China Insurance Report Q4 2013
Published by Business Monitor International
on Sep 6, 2013
, 117 pages
PDF - Download Now with 3 Quarterly Updates format - Download Now
As of 2013, it appears that China's life segment returned to growth over the course of the last 12 months or so. A number of factors have underpinned the steady growth of the non-life segment.
Key Insights And Key Risks
The past slowing of the economy appears not to have had a material impact on the overall fortunes of the non-life segment, where official data indicates that premiums (including health insurance and personal accident lines) have been rising at an annual rate of 15% through 2012. In essence, the non-life companies have responded to the more difficult economic environment by cross-selling, developing new distribution channels such as telemarketing and introducing new products. Government measures to boost usage of insurance in rural areas have also been beneficial. Particular regional markets within China have been very competitive. However, many of the leading non-life companies are actively working to boost customer service (eg with claims handling) and/or to lift underwriting profits. Looking forward, it is clear that the development of health insurance will be a key driver of growth.
In the life segment, gross written premiums contracted during calendar 2011. As of mid-2013, it is clear that they have (just) returned to growth in calendar 2012. Challenges include the economic environment, the widely publicised restrictions on bancassurance sales that were imposed by the China Banking Regulatory Commission (CBRC) and competition from wealth management products, which are also distributed by banks. Nevertheless, the latest reports from the leading Chinese life insurance companies in relation to their operations in 2012 suggest that they are lifting new business sales and/or profitability. As is the case in the non-life segment, the life companies are introducing new products, developing new distribution channels and doing what they can to boost sales through existing channels. Several companies have indicated that they have been able to achieve meaningful growth (by some metrics and across at least some of their businesses) by developing the agency channel at a time of (sharply) reduced sales through the bancassurance channel. Meanwhile, most of the foreign companies that are active in China's life segment are growing sales and/or profitability - in many cases because they are focusing on geographic or product niches.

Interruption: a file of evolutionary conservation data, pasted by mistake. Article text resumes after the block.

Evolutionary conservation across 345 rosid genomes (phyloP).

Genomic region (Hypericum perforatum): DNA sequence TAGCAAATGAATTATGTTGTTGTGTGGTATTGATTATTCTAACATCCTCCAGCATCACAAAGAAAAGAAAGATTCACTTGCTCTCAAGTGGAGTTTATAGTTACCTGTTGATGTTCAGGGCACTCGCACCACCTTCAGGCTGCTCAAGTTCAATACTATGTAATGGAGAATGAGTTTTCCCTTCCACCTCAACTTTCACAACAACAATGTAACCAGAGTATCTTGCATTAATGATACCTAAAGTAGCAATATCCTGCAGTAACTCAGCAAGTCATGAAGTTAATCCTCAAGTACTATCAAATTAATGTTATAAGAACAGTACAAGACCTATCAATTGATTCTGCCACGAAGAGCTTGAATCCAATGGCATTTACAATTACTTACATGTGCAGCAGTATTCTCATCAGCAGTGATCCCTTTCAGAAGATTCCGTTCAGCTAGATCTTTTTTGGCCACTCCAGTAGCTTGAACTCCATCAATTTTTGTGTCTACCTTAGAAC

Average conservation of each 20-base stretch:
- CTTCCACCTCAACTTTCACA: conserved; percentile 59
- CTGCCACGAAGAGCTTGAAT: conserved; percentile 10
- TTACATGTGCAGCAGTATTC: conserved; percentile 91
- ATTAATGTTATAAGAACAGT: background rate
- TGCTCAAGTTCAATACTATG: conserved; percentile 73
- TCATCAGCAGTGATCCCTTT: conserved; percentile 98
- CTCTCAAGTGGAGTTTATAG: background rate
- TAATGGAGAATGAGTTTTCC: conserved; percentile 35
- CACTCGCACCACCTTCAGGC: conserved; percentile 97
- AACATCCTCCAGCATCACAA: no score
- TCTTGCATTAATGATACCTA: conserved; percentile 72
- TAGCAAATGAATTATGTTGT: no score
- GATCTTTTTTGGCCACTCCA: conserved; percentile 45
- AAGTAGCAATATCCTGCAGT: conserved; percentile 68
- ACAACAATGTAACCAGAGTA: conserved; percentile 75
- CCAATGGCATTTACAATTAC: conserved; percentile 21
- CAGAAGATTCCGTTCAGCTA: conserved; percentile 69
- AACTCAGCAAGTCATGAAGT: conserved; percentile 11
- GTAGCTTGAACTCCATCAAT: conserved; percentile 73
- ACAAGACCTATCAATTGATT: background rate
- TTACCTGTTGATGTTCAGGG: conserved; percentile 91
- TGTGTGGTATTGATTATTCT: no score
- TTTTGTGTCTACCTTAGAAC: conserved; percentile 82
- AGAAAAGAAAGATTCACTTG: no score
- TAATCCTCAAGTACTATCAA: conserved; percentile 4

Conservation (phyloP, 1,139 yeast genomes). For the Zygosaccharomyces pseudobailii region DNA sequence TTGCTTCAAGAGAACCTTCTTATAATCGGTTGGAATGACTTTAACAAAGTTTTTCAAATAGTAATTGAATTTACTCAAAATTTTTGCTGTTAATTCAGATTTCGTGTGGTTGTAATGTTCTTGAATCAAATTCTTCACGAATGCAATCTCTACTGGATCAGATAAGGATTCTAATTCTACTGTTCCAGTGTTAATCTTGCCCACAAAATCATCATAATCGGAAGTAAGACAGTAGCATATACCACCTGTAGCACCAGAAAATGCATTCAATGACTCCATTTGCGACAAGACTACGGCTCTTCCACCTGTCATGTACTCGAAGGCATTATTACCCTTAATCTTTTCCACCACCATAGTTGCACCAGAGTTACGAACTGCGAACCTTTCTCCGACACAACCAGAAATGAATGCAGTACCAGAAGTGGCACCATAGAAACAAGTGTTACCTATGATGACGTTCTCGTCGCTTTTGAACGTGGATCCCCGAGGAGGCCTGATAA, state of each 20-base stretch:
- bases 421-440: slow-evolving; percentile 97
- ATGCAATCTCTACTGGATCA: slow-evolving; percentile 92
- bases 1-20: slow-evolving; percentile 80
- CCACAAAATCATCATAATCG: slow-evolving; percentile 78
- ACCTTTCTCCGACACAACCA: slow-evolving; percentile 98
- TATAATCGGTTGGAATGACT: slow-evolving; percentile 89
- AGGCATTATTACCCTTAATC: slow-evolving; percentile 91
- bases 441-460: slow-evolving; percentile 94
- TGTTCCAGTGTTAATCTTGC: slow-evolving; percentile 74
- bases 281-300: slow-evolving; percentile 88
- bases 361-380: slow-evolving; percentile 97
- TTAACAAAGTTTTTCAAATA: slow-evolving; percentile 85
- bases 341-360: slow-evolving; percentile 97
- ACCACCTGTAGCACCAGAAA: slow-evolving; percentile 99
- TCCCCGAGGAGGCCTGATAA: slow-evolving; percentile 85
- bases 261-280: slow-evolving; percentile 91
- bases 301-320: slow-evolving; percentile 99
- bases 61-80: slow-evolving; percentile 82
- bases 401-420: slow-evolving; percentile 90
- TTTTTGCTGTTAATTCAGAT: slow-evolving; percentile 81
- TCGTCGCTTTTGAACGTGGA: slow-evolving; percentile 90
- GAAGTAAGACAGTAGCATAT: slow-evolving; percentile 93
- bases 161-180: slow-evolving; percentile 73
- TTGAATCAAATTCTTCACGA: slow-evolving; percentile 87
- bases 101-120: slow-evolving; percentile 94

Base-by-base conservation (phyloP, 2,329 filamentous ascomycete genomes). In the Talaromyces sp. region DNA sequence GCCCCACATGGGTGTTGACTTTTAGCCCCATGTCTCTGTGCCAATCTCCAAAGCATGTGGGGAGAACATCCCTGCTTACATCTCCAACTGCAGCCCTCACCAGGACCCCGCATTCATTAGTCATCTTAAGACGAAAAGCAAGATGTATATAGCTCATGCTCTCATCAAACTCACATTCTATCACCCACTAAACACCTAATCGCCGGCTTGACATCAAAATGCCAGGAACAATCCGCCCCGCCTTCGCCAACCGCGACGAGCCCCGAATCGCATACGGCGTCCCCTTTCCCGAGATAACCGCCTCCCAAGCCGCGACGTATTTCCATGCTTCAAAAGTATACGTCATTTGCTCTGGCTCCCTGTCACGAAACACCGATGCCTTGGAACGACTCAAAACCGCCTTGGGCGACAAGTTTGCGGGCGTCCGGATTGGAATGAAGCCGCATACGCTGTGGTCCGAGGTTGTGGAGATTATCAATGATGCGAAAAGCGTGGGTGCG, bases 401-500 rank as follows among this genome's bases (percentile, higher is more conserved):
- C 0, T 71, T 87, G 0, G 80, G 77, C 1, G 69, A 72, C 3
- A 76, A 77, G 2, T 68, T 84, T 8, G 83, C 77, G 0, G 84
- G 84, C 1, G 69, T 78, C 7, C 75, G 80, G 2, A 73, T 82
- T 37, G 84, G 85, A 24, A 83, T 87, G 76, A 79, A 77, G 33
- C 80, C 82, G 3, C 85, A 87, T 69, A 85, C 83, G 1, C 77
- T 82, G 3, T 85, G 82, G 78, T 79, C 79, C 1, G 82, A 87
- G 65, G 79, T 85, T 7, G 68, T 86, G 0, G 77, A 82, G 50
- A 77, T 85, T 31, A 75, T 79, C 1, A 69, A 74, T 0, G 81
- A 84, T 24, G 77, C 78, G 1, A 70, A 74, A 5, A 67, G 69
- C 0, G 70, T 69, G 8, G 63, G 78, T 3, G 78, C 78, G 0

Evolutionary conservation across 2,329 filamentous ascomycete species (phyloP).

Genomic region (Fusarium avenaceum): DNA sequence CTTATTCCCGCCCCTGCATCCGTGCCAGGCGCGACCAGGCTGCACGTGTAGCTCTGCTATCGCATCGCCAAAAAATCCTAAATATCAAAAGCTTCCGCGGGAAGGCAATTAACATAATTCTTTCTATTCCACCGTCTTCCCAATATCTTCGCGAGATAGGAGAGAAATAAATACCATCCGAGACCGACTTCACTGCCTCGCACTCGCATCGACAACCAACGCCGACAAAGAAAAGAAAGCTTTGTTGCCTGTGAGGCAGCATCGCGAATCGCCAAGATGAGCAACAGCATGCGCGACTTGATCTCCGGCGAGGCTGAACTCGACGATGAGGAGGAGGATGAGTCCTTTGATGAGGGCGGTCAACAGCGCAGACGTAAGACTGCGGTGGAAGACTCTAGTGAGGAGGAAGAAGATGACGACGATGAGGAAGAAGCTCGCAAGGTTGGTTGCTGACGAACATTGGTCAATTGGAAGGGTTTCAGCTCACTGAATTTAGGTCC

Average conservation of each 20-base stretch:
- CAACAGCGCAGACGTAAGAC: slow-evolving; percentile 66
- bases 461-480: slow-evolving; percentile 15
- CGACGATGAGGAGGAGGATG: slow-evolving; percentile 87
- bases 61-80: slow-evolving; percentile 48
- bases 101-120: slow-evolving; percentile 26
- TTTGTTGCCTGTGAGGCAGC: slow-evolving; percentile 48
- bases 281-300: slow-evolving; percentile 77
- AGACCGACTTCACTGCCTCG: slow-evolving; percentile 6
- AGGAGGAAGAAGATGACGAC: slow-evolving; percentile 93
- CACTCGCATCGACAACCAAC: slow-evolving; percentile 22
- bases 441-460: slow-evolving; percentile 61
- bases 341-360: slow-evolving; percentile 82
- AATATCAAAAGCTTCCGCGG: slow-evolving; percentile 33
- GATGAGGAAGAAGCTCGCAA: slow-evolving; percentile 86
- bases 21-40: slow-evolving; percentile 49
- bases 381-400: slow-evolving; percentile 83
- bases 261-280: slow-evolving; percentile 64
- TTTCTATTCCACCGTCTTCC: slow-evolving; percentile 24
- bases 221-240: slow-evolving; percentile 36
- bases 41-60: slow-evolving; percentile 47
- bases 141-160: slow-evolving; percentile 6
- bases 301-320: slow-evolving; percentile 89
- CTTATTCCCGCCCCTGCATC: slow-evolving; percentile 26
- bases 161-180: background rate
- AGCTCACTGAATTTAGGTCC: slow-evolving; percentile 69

Over the course of 2012, the China Insurance Regulatory Commission (CIRC) enhanced the rules governing sales by life companies (especially). This should strengthen the reputation of life insurance as a conduit for organised savings over the long-term. CIRC has also liberalised the rules governing investment by insurance companies - which will provide new opportunities at a time of low interest rates and often volatile financial markets.